Saturday, January 4, 2020

Justifying Political Pessimism

On my previous post, Donald commented that my predictions were "depressing." I prefer realistic, but I can see how one can conclude my "the glass is half empty, cracked, and leaking" worldview is a bit depressing.

I offer the following two bits of support that I'm being realistic. First, the gap between the parties is wide and growing wider.
Stolen from "What Happened to America's Political Center of Gravity?"
New York Times, June 26, 2019
In a sane political universe, I would be close to the center or probably a step to the political right. In the world viewed by most Republicans I am far to the left. (South Dakota Republicans likely view me as someone to the left of Karl Marx.) In the world Democrats see, I'm too far to the right to be considered a reliable voter.

Second, an angry moral certitude dominates the current political zeitgeist, The following Tom Nichols tweet sums it up pretty well.
Nichols, in fewer than 280 characters,  illustrates how the political focus has moved from asking how can one work to ensure liberty for all to asking how can one stop others from exercising freedom in ways that one dislikes.

Both the chart and Nichols's tweet illustrate another problem: our current political vocabulary is inadequate to the task.

The chart shows that words like centrist have no real meaning. If one is in the center of American politics, one is farther to the right than many voters in the rest of the world and farther than Republicans were in the Reagan era.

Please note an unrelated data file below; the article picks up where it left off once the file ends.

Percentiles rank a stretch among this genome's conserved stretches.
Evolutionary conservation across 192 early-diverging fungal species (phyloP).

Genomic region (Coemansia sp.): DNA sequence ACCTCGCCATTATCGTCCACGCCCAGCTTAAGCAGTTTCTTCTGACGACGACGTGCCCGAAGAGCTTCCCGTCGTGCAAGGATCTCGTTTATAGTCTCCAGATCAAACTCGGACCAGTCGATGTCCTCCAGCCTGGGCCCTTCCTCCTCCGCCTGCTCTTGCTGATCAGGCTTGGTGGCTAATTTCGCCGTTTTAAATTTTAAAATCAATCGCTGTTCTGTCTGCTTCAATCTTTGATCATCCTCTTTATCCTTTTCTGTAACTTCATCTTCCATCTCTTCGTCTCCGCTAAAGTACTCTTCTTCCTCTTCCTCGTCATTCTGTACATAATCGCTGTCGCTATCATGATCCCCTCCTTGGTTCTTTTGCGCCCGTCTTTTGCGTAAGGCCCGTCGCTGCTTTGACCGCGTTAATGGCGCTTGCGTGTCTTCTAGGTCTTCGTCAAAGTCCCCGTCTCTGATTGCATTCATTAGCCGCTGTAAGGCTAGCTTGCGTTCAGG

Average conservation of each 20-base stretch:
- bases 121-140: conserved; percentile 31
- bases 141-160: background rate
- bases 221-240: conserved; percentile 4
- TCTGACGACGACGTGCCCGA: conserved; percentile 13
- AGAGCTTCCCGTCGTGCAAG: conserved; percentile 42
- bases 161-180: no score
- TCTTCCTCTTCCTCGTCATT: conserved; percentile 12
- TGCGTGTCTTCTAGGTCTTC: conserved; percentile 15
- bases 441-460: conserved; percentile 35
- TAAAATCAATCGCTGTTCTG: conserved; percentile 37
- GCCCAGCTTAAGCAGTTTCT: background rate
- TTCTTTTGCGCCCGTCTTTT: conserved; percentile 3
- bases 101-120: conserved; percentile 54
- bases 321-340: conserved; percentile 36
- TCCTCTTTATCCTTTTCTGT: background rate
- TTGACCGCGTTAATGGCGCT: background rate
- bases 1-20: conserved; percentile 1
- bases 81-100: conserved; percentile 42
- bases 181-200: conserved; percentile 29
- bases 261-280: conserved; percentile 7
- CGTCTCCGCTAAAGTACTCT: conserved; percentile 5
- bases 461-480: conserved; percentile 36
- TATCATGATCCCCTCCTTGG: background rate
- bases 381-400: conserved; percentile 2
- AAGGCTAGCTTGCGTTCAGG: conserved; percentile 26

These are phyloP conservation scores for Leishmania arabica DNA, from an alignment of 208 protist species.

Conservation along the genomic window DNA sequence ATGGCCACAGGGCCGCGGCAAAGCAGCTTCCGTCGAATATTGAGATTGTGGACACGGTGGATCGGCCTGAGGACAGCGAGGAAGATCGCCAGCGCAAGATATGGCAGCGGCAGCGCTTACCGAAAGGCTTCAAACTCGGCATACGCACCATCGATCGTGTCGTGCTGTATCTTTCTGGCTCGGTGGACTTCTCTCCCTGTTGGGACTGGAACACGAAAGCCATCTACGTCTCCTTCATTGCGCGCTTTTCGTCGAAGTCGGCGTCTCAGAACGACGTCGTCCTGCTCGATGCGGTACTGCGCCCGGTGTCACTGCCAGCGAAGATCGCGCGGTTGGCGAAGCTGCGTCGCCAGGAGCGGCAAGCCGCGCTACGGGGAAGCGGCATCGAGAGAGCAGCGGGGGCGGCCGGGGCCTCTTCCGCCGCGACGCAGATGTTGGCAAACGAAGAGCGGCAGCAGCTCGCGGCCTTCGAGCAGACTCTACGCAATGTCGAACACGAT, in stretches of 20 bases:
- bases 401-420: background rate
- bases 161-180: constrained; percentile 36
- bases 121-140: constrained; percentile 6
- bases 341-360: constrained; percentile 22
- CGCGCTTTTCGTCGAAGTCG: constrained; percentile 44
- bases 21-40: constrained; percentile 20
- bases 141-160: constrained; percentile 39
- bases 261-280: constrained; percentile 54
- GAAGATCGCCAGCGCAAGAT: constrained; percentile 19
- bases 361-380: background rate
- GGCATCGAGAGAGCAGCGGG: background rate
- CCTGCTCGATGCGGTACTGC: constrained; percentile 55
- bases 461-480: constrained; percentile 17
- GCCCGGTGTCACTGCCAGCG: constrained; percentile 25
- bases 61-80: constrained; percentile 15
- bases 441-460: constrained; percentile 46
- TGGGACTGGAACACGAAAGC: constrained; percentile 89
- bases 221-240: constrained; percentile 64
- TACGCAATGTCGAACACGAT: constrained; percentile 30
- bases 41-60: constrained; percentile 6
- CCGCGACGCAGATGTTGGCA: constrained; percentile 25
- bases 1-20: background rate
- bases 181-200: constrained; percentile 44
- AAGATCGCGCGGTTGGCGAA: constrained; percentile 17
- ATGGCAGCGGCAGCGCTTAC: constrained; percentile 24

When Nichols uses the term "conservative," he is referring to Trumpists who are not conservatives; they are populists far removed from the tradition of Hayek or Buckley. Populists in the Trumpian tradition are much more driven by the emotion of the moment than any conservative principle.

A widening gap, hubristic moral certitude, and a political vocabulary that is woefully inadequate for the current situation does not lead me to think optimistically.

1 comment:

Donald said...

That's an interesting graph. It's hard to interpret, but to me it seems that the Democrats are a moderate center left party, while the Republicans are an extreme right party. If you measure the distance from the median line, the Democrats are about 3-4 time closer to being a centrist party, than the Republicans. The US Republican Party, in fact, is so far right that the only parties that are further to the right are the European neo-fascist parties. I realize there are elements in the Democratic Party that are a bit more like the Social Democratic parties in Europe or the Greens, but the majority of the party is fairly pragmatic.